There is a lot of confusing advice about the “optimal” meal frequency.
According to many experts, eating breakfast jump starts fat burning and 5–6 small meals per day prevent your metabolism from slowing down.
But studies actually show mixed results and it is not clear that more frequent meals help you lose weight.
This article explores how many meals you should be eating and discusses the general health relevance of meal frequency.
Do More Frequent Meals Increase Metabolic Rate?
Metabolic rate is the number of calories your body burns within a given time period.
The idea that eating more frequent, smaller meals increases metabolic rate is a persistent myth.
It is true that digesting a meal raises metabolism slightly and this phenomenon is known as the thermic effect of food. However, it is the total amount of food consumed that determines the amount of energy expended during digestion.
Eating 3 meals of 800 calories will cause the same thermic effect as eating 6 meals of 400 calories. There is literally no difference.
Multiple studies have compared eating many smaller versus fewer larger meals and concluded that there is no significant effect on either metabolic rate or the total amount of fat lost.
Eating more frequently does not increase your overall metabolic rate, or the numbers of calories you burn over the day.
One argument I see a lot is that people should eat often to balance blood sugar levels.
Eating big meals is thought to lead to rapid highs and lows in blood sugar, while eating smaller and more frequent meals should stabilize blood sugar levels throughout the day.
This, however, is not supported by science. Studies show that people who eat fewer, larger meals have lower blood glucose levels, on average.
They may have bigger spikes in blood sugar but overall their levels are much lower. This is especially important for people with blood sugar issues since having high blood sugar can cause all sorts of problems.
Less frequent eating has also been shown to improve satiety and reduce hunger compared to more frequent meals.
When it comes to blood sugar control, breakfast also seems to play a role. Studies show that eating the largest meal of the day in the morning, or early in the day, lowers average daily blood sugar levels.
Fewer and larger meals lower your average daily blood sugar levels. Getting most of your calories in the morning and eating fewer in the afternoon and evening also seems to reduce average blood sugar levels.
To Eat Breakfast, or Not to Eat Breakfast
“Breakfast is the most important meal of the day…” or is it?
Conventional wisdom dictates that breakfast is a necessity, that it jump starts your metabolism for the day and helps you lose weight.
What’s more, observational studies consistently show that breakfast skippers are more likely to be obese than people who eat breakfast.
Yet correlation doesn’t equal causation. This data does not prove that breakfast helps you lose weight, just that eating breakfast is associated with a lower risk of being obese.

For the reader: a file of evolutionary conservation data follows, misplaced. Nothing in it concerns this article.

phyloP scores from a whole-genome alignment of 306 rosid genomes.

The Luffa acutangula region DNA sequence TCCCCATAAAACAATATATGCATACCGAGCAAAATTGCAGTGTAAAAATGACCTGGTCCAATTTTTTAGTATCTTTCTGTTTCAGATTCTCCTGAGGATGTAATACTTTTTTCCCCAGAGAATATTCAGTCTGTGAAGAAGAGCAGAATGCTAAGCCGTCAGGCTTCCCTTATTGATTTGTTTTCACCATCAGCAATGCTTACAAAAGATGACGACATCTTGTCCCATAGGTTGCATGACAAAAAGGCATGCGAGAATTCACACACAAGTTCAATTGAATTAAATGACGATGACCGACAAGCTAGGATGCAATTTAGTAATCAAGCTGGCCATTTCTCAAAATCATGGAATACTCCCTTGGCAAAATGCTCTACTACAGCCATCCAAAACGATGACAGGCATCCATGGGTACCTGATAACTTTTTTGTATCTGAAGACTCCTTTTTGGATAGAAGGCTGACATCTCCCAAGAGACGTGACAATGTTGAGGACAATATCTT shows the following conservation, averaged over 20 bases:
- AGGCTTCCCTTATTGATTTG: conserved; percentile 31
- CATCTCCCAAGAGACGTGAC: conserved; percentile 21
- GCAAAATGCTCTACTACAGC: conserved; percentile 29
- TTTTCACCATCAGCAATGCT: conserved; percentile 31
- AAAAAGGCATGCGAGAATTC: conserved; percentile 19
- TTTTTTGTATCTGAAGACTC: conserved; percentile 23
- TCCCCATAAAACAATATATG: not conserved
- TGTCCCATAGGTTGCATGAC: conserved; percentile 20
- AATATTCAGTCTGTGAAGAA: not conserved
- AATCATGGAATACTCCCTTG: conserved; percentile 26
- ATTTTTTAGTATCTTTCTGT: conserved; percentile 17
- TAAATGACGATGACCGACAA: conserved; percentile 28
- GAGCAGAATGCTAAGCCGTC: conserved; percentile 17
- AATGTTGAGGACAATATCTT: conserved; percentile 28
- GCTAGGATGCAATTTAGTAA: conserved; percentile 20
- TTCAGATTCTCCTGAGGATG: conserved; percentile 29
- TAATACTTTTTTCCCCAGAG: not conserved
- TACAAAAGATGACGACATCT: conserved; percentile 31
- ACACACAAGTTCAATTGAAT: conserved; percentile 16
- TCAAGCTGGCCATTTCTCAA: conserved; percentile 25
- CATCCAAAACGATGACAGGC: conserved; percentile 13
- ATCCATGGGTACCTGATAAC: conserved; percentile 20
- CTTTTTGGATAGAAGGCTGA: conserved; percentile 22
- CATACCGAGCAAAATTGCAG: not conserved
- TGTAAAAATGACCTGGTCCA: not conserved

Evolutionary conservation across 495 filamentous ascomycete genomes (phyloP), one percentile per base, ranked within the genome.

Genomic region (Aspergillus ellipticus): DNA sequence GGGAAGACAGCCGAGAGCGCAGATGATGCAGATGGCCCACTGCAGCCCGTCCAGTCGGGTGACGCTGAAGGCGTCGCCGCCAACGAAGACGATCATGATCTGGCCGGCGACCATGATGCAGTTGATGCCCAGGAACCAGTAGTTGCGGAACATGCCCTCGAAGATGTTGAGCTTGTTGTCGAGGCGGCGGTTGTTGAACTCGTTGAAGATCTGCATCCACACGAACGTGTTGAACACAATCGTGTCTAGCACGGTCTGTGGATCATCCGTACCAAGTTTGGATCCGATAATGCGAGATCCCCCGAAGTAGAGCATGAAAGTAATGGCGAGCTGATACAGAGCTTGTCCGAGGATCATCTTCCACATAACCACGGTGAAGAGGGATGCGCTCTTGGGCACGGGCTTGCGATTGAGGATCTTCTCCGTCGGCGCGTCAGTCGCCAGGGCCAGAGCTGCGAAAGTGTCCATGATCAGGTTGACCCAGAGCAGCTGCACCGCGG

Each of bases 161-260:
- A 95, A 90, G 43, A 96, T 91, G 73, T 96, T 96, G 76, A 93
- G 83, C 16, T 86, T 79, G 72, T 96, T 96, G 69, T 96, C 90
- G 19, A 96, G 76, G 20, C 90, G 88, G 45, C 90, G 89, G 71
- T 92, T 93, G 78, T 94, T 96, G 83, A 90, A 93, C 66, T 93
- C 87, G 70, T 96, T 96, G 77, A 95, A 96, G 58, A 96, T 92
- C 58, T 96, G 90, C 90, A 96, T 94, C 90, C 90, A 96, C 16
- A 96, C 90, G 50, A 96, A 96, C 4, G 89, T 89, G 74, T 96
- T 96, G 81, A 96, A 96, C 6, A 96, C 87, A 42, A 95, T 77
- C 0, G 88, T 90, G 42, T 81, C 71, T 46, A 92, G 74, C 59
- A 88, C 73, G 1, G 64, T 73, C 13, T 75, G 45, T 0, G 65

This is most likely because breakfast skippers tend to be less health-conscious overall, perhaps opting for a doughnut at work and then having a big meal at McDonald’s for lunch.
Everyone “knows” that breakfast is good for you, so people who have healthy habits are more likely to eat breakfast.
However, there is no evidence that breakfast “jump starts” metabolism and makes you lose weight.
Nevertheless, eating breakfast may benefit certain aspects of health. It appears that the body’s blood sugar control is better in the morning.
Therefore, having a high-calorie breakfast results in lower average daily blood sugar levels compared to eating a high-calorie dinner.
Also, one study in people with type 2 diabetes found that fasting until noon increased the rise in blood sugar after lunch and dinner.
These effects are mediated by the body clock, also known as the circadian rhythm, but more studies are needed before scientists can fully understand how it works.
People with diabetes and those who are concerned about their blood sugar levels should consider eating a healthy breakfast.
But as general advice: If you are not hungry in the morning, skip breakfast. Just make sure to eat healthy for the rest of the day.
There is no evidence that skipping breakfast is harmful to healthy people. However, people with diabetes should consider eating a healthy breakfast or getting most of their calories early in the day.
Intermittent fasting is a trendy topic in nutrition these days.
It means that you strategically abstain from eating at certain times, such as skipping breakfast and lunch each day or doing two longer 24-hour fasts each week.
According to conventional wisdom, this approach would put you in “starvation mode” and make you lose your precious muscle mass.
However, this is not the case.
Additionally, studies in both humans and animals show that intermittent fasting has various health benefits, including improved insulin sensitivity, lower glucose, lower insulin and various other benefits (11Trusted Source).
Intermittent fasting also induces a cellular clean-up process called autophagy, where the body’s cells clear waste products that build up in the cells and contribute to aging and disease (12Trusted Source).
SUMMARY Skipping meals every now and then helps you lose weight and may improve your blood sugar control over time.
There are no health benefits to eating more often. It doesn’t increase the number of calories burned or help you lose weight.
Eating more often also doesn’t improve blood sugar control. If anything, eating fewer meals is healthier.
It seems quite clear that the myth of frequent, small meals is just that — a myth.
So I’m going to propose a radical new idea for timing your meals:
When hungry, eat
When full, stop